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Texas Gov. Rick Perry made an interesting strategic choice at last week's Republican presidential debate about how to deal with his self-inflicted Social Security problem. Perry doubled down -- redoubled, actually -- on one controversial component: his description of the retirement program as a "Ponzi scheme" and a "monstrous lie." But Perry backed away from reaffirming the even more explosive aspect of his Social Security position -- that the federal government ought to stay out of the retirement business altogether.

The first choice is questionable as a matter of politics and irresponsibly alarmist on the substance. The second is smart but may not suffice in the long run to let Perry escape the implications of his positions.

On the substance, Perry's point about Social Security as Ponzi scheme has some grounding in reality. As with a Ponzi scheme, Social Security relies on money from new investors (workers) to pay previous investors (retirees). Because the ratio of workers to retirees is dropping as the baby boomers age, the program's financing becomes increasingly problematic. The system ends up without enough money to pay all promised benefits.

But the key word here is "all." Perry's overblown rhetoric suggests to younger workers that they will have nothing to show for their contributions -- like investors who lose all in a Ponzi scheme. In fact, even after the Social Security surplus is exhausted, the system could continue to pay out more than three-fourths of promised benefits. This would represent an enormous problem for many retirees, but hardly a "monstrous lie." Perry's inflammatory suggestions to the contrary are a monstrous misdirection.

As to the politics of the Ponzi remarks, Perry's continued repetition of them certainly preserves his persona as a Texas straight-talker compared to a certain Massachusetts flip-flopper. Yet at what cost? Florida seniors aren't likely to take Perry's attack on their cherished program in a contemplative fashion. I suspect they are going to hear Perry and Ponzi, and head straight for that nice-looking Romney fellow.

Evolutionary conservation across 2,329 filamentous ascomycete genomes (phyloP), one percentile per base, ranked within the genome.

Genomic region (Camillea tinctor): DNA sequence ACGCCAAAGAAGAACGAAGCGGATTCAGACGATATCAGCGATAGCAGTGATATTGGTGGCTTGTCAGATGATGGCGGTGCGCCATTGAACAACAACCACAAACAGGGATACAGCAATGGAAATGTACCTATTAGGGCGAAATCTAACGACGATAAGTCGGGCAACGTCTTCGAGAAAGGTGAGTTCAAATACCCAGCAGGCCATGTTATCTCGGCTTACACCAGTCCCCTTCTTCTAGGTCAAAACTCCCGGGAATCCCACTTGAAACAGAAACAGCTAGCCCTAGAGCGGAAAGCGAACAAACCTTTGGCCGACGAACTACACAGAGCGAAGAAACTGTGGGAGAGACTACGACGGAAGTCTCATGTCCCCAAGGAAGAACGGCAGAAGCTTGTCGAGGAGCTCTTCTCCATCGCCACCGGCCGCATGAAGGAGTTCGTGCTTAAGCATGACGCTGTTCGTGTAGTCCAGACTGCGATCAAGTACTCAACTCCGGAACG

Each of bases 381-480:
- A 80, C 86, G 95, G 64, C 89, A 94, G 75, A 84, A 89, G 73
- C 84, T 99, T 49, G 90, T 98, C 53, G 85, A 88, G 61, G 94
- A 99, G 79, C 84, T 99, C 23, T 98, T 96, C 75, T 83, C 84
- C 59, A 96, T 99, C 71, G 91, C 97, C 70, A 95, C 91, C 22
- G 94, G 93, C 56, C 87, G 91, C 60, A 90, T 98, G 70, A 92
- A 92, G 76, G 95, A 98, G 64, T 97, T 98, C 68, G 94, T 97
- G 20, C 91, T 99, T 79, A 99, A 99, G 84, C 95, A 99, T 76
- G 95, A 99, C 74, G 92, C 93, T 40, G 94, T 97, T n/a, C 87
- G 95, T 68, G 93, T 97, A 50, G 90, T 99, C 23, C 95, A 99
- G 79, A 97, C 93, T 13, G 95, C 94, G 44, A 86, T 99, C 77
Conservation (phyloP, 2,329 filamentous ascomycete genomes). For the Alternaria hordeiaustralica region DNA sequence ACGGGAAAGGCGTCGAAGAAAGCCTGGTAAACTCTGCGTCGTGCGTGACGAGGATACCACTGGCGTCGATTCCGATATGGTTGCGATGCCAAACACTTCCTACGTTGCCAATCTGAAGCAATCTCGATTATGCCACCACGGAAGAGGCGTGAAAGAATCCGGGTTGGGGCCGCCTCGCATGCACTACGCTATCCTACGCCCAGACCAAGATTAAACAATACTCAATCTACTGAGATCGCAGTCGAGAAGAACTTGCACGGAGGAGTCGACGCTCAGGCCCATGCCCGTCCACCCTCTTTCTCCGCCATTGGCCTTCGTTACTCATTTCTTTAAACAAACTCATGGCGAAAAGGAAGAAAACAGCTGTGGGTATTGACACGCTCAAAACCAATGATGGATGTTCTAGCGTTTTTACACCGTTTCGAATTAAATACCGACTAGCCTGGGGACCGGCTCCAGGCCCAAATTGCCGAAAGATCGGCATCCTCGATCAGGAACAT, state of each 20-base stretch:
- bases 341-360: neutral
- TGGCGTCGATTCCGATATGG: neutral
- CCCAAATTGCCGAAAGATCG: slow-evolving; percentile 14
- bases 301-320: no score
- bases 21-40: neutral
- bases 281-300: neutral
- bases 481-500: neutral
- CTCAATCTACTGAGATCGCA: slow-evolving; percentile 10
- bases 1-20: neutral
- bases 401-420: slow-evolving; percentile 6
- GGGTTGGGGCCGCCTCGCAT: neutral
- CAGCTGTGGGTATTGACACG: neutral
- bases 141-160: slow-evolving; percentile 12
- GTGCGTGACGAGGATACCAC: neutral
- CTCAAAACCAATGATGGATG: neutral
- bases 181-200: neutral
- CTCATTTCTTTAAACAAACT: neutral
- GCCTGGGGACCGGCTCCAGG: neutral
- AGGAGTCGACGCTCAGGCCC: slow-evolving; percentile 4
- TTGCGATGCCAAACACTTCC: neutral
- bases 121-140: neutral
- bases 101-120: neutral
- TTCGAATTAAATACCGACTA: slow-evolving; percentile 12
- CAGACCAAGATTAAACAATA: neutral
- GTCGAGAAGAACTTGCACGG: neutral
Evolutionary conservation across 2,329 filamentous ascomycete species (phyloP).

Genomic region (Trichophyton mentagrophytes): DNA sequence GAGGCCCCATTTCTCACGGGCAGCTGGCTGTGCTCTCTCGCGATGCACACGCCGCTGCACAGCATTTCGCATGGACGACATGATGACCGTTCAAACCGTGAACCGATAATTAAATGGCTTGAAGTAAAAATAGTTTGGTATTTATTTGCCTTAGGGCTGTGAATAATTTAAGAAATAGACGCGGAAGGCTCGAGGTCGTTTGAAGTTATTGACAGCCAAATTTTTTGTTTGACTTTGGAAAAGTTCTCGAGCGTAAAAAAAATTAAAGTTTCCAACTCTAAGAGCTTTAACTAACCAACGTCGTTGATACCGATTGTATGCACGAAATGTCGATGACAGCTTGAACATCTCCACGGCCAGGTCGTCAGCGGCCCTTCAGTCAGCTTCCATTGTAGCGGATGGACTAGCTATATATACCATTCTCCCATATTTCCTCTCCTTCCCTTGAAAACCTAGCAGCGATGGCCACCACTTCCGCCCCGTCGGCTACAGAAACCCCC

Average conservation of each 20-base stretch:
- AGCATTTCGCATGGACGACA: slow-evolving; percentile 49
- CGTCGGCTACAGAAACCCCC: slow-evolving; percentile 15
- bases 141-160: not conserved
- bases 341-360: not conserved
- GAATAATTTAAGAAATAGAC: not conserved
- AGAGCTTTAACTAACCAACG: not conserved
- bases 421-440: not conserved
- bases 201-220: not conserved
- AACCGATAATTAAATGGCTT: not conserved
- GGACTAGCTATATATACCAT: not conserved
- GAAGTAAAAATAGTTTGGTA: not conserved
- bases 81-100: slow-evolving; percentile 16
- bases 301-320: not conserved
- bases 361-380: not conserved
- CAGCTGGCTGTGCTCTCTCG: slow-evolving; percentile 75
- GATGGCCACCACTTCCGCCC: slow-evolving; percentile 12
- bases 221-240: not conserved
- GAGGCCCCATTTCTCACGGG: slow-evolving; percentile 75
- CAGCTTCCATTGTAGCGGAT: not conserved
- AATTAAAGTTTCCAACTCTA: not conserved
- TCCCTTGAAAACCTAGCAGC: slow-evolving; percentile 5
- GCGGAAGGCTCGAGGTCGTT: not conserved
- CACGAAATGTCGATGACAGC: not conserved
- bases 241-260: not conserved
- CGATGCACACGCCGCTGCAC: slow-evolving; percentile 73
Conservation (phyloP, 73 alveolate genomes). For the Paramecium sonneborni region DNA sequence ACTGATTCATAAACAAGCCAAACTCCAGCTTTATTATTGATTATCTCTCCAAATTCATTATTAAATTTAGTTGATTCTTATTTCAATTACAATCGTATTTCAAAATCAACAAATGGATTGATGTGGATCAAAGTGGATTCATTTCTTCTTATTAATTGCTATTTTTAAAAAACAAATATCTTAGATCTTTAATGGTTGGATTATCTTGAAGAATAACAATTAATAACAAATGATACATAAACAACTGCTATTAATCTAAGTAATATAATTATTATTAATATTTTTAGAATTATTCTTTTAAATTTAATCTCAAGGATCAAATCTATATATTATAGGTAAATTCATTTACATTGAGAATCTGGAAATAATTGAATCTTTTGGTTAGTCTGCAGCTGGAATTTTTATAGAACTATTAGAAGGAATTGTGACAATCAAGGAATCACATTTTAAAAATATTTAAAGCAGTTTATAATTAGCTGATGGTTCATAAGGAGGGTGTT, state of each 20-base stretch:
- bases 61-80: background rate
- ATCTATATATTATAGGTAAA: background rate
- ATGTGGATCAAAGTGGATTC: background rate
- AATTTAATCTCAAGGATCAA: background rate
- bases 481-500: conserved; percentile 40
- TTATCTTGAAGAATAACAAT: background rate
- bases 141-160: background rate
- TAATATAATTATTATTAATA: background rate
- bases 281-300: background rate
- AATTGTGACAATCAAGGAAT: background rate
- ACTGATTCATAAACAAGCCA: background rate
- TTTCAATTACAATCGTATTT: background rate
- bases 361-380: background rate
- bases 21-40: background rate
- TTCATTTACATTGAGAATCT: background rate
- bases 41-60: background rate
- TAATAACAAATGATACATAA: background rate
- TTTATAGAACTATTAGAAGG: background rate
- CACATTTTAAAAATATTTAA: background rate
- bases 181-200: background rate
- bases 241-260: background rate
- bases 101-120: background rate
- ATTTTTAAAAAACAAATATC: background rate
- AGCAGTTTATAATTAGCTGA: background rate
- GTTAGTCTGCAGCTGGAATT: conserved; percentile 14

If so, that would be the right choice for the wrong reason. As I've written before, the truly radical aspect of Perry's views on Social Security -- and other government benefit programs, for that matter -- is not that he believes they are inadequately financed. It's that he doesn't believe they should exist at all.

This represents the point of maximum danger for Perry -- a moment he nimbly avoided Wednesday night but may not be able to so deftly side-step in the future.

Perry, in his book "Fed Up!", lambasted Social Security for "violently tossing aside any respect for our founding principles of federalism and limited government," complained that the retirement program is "something we have been forced to accept for more than 70 years now" and asserted that "by any measure, Social Security is a failure."

Perry's opponents aren't apt to let him duck those statements -- nor should they. On Wednesday, Romney began the jabbing: "Our nominee has to be someone who isn't committed to abolishing Social Security, but who is committed to saving Social Security."

Perry, judging his book by its words, wants to oversee the dismantling of the post-New Deal regulatory state, undoing everything from rules protecting the environment and food safety to the government's role in providing health care to the poor and elderly.

Whether government retrenches so far may be, as Perry suggests, an academic matter at this point. But Americans have a right to know whether they are electing a president who believes this rollback should occur. The coming GOP debates need to home in on that central question.